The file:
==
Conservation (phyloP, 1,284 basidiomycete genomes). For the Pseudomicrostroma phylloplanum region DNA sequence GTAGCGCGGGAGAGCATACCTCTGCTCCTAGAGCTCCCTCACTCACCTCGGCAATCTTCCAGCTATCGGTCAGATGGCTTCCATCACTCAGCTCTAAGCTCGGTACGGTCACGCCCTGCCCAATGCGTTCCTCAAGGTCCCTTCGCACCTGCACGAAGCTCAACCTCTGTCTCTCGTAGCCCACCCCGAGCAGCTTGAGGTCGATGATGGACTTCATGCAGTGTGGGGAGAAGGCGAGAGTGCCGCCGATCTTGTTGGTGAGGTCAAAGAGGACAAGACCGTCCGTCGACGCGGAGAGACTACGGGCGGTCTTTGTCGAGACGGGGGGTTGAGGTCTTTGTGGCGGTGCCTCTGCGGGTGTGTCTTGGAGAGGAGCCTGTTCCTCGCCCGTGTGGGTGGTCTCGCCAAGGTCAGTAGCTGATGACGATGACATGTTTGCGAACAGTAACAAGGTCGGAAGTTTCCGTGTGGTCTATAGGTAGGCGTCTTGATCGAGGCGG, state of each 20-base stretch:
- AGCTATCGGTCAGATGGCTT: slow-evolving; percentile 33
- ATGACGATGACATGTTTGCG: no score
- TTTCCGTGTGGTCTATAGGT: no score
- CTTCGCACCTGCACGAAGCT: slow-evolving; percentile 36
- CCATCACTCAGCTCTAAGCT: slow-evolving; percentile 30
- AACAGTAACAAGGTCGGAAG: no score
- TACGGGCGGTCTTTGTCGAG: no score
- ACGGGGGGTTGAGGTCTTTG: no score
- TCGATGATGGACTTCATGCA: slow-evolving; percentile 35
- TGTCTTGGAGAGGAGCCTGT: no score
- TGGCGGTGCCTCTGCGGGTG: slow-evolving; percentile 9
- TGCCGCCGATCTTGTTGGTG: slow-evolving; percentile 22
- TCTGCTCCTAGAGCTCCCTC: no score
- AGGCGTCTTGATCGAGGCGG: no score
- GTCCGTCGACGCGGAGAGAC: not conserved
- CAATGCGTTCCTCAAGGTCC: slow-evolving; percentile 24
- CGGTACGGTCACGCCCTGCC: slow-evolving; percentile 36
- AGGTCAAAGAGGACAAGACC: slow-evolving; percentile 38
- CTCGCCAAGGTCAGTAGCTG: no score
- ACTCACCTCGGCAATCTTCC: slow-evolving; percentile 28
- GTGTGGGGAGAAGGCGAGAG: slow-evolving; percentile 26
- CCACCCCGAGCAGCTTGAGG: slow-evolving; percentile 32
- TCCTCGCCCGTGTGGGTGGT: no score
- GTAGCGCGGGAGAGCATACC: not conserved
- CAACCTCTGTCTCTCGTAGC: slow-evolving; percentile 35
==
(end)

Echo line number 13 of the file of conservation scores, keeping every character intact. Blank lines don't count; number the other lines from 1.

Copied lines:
- TGCCGCCGATCTTGTTGGTG: slow-evolving; percentile 22